Still a tropical idyll occupied by Chao Le fisherpeople although the main beach – Pattaya – is now fairly densely populated by tourist bungalows and resorts, though thankfully all are rather low-key and there are no multi-story complexes yet.
Koh Lipe is a beautiful island that attracts many returnees, mainly because of the laid-back and gentle populace, excellent snorkelling in some of the clearest waters in the Andaman Sea, blindingly white sand beaches and terrific seafood. The island is also extremely popular with young families. While much of the accommodation is poorly thought out, the island is still a delightful getaway with an unspoilt charm and snorkelling that is highly rewarding. Among the marine life that can be spotted in coral reefs only 60 m out are trumpet fish, sergeant majors, blue-spotted ribbontail rays, angel fish and anemones. There are also fishing and diving expeditions and an excellent massage operation on Pattaya Beach, set up by staff trained by Wat Po – especially Mr Chai (nickname) Bovornpar and Mrs Thanaporn Chimmalee, who also offers reflexology and other body treatments. The Chao Le have also managed to keep their culture and language and hold a traditional ceremony called pla juk twice a year. For this, a miniature boat is built out of rakam and teenped wood by the villagers. Once the boat is completed, offerings are placed in it, and the Chao Le dance until dawn and then launch the boat out to sea, loaded with the village’s communal bad luck. One hopes that Bangkok interests which are casting their eye Lipe-way will not take away what little control the Chao Le still have and bring them bad luck in the long run.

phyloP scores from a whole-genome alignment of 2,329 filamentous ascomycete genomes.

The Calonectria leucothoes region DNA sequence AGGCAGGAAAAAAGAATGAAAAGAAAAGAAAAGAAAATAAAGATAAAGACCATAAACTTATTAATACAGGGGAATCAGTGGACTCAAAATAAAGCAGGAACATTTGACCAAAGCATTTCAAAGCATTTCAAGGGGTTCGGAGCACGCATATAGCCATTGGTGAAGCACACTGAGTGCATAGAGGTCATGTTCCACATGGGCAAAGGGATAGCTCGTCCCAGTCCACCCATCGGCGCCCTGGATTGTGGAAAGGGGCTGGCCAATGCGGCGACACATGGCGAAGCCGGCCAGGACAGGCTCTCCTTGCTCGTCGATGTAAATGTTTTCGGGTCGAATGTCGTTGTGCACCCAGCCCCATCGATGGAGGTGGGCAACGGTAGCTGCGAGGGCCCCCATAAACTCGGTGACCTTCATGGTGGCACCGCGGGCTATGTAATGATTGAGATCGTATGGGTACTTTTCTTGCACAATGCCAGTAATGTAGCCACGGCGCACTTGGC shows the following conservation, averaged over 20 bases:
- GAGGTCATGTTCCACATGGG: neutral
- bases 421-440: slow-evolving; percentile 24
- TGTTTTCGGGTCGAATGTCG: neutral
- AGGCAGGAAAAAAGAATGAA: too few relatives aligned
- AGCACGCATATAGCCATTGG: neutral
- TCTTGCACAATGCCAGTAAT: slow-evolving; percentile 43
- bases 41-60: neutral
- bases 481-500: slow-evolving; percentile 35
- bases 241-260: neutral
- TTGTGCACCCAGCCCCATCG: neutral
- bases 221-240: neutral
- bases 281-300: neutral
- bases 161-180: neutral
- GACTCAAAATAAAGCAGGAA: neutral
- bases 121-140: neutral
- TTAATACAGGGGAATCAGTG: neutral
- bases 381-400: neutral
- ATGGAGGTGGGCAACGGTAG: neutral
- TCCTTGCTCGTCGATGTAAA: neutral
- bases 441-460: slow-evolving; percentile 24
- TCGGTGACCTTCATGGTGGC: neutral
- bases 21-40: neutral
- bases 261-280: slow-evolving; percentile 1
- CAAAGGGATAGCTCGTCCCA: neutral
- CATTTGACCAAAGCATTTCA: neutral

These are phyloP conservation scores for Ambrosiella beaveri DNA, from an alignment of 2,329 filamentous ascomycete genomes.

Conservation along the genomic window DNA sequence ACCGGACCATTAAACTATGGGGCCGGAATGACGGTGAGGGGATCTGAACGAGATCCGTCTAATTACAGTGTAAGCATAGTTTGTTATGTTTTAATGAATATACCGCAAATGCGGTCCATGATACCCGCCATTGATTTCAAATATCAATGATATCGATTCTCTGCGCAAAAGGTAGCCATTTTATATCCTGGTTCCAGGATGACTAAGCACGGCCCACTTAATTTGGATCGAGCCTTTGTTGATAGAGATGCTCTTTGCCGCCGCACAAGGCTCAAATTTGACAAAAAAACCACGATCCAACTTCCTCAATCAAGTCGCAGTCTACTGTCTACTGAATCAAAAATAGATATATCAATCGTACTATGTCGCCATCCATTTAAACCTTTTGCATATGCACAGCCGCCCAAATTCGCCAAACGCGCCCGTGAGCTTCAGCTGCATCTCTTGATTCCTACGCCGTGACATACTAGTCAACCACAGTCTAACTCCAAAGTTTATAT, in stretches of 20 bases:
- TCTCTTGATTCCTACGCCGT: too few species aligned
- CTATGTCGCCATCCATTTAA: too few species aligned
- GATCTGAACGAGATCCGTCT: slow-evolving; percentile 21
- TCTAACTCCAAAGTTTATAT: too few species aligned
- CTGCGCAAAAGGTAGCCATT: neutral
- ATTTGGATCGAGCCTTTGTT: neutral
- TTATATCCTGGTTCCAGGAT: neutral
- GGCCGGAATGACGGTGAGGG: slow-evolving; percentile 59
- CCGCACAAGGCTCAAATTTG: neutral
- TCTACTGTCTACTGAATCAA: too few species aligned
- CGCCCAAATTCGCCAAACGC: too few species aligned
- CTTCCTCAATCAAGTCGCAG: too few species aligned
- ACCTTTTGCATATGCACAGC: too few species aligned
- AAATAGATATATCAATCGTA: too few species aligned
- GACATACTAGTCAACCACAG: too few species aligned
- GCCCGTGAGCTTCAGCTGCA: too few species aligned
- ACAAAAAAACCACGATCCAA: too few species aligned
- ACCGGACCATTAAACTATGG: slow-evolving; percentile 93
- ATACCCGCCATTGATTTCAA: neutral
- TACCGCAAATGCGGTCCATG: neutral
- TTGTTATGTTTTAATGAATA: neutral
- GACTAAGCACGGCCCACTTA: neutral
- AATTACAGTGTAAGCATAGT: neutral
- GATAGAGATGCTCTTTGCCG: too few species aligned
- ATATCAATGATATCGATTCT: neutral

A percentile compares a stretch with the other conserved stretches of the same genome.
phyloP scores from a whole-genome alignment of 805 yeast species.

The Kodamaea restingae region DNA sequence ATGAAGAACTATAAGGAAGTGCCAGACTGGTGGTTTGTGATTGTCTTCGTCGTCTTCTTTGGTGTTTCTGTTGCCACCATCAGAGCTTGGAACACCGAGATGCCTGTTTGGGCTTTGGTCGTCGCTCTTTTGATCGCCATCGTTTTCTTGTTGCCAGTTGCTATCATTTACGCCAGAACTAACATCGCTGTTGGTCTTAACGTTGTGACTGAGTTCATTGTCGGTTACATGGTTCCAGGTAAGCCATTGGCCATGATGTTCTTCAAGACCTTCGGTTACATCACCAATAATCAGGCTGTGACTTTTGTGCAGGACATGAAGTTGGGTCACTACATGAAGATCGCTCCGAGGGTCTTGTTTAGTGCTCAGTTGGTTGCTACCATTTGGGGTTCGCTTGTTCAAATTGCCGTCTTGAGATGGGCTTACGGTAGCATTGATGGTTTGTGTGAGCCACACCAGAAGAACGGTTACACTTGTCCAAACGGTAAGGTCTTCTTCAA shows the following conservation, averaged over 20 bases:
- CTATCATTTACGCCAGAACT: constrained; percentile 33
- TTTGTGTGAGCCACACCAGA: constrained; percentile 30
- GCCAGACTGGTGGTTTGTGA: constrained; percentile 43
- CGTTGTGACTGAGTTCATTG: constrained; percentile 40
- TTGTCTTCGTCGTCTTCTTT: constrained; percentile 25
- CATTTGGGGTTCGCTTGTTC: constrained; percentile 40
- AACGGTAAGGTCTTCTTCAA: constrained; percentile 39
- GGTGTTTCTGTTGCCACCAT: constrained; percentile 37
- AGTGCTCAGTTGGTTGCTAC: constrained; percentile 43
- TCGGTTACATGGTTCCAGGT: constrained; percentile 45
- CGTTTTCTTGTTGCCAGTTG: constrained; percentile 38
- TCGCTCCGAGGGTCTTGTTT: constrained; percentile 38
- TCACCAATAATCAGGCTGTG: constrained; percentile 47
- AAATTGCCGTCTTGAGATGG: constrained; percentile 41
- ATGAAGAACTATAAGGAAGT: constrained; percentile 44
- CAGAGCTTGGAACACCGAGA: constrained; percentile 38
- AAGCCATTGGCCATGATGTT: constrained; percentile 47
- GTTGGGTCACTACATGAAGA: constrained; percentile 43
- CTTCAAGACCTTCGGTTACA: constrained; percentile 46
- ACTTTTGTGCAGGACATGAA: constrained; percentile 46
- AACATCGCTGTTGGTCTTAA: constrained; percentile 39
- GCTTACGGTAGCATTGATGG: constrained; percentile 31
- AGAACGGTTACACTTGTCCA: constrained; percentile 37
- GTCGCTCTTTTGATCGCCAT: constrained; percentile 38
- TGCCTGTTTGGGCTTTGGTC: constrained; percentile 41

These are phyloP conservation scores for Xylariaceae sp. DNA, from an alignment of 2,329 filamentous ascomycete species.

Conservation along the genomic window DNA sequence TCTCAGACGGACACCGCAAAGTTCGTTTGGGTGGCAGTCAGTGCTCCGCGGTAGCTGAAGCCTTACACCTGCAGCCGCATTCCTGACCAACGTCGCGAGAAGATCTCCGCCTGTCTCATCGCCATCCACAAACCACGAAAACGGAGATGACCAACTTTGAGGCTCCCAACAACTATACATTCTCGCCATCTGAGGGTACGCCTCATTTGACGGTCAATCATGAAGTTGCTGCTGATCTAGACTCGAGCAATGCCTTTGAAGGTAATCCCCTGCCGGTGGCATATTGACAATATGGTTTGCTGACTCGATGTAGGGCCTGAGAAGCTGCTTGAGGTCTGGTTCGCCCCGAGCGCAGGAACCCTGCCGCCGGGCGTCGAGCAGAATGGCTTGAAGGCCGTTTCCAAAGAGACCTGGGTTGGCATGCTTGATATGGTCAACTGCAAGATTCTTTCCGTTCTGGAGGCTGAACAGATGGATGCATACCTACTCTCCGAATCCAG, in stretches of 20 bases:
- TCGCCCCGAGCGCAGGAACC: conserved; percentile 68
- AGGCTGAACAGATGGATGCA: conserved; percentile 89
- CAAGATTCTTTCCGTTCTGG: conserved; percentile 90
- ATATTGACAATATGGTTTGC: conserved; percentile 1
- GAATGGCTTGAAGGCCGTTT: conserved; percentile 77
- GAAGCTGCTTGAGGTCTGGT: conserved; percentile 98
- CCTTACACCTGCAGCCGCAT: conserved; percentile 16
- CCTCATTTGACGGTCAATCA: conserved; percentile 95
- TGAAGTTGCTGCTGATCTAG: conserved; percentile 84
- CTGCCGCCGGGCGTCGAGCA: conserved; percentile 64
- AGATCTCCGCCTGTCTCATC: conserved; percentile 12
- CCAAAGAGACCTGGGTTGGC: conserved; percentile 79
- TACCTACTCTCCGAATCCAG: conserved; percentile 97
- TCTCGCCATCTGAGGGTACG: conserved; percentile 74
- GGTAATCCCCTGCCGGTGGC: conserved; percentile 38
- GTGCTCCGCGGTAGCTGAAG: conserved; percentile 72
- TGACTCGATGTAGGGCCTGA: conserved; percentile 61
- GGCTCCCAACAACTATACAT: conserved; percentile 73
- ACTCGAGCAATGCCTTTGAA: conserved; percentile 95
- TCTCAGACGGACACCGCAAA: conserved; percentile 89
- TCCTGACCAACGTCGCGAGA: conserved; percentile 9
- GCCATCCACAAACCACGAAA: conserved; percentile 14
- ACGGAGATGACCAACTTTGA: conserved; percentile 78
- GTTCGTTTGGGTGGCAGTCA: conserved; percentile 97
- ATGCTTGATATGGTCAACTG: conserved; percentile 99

There is a proposal to lay the island’s first paved road behind the beach resorts for the island’s small fleet of motorbikes, the engines of which soon fill with sand from too much use on the beach. Now only paths criss-cross the island. The combination of a tiny island and rampant tourist bungalow expansion creates a dilemma as the accommodation along both sides hems in the resident Chao Le and intrudes on their privacy. Some resorts even back directly onto villages with the unfortunate effect that tourists in bikinis can too easily stroll into a communal shower occupied by the modest Chao Le, as few of their homes have running water and bathrooms. It is also true that while certain resorts have a surface aura of cleanliness and order, this is quickly dispelled by the smell of burning plastic as rubbish disposal here is largely accomplished on a chaotic and sporadic basis.
The Chao Le areas are clearly at shanty town level which makes one wonder what benefits they are receiving from unchecked tourism. Indeed, it was only in 1940 that Koh Lipe officially became Thai territory – up to then it was unclear whether the Chao Le here were Malay or Thai. Locals maintain that the Thai authorities encouraged them to plant coconut trees to show that they had settled, presumably on the basis that occupation is as good as ownership....
do you know Koh Lipe well?